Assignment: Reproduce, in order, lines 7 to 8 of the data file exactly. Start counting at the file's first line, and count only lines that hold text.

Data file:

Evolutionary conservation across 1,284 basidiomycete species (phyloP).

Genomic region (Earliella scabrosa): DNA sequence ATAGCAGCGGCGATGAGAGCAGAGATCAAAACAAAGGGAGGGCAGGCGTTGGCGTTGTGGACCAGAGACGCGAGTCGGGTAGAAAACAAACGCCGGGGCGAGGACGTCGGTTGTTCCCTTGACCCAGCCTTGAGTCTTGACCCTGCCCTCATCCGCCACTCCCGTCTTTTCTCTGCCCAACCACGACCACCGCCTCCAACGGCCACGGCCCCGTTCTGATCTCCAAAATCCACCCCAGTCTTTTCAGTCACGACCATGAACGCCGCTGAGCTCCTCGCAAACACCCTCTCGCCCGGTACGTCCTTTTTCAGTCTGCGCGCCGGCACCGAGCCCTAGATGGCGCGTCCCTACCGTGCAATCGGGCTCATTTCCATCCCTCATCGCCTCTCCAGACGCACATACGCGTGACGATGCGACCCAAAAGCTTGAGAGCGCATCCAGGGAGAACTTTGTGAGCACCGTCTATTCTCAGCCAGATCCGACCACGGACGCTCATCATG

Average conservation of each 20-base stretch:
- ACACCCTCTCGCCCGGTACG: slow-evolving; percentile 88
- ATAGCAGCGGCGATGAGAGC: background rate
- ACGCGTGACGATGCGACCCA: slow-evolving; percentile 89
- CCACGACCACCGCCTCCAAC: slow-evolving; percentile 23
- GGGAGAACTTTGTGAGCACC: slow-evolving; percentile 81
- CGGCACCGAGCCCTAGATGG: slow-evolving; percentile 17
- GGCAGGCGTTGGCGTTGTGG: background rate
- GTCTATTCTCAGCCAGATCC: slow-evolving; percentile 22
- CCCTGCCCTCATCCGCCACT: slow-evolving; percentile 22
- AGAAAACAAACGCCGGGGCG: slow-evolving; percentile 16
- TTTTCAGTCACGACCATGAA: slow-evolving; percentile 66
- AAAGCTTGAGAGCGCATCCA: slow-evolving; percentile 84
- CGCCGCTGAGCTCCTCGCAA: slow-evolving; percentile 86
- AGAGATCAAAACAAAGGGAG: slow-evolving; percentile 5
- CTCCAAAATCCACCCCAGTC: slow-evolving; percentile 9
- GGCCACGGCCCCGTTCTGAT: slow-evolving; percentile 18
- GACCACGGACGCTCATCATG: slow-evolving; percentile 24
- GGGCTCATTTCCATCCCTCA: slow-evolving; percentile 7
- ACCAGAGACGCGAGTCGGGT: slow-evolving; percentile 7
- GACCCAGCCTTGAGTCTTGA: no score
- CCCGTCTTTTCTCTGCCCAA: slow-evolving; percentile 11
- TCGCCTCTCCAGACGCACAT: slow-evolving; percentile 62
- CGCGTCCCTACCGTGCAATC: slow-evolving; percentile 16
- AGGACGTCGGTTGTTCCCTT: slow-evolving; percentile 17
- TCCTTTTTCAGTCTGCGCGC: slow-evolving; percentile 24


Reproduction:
- CCACGACCACCGCCTCCAAC: slow-evolving; percentile 23
- GGGAGAACTTTGTGAGCACC: slow-evolving; percentile 81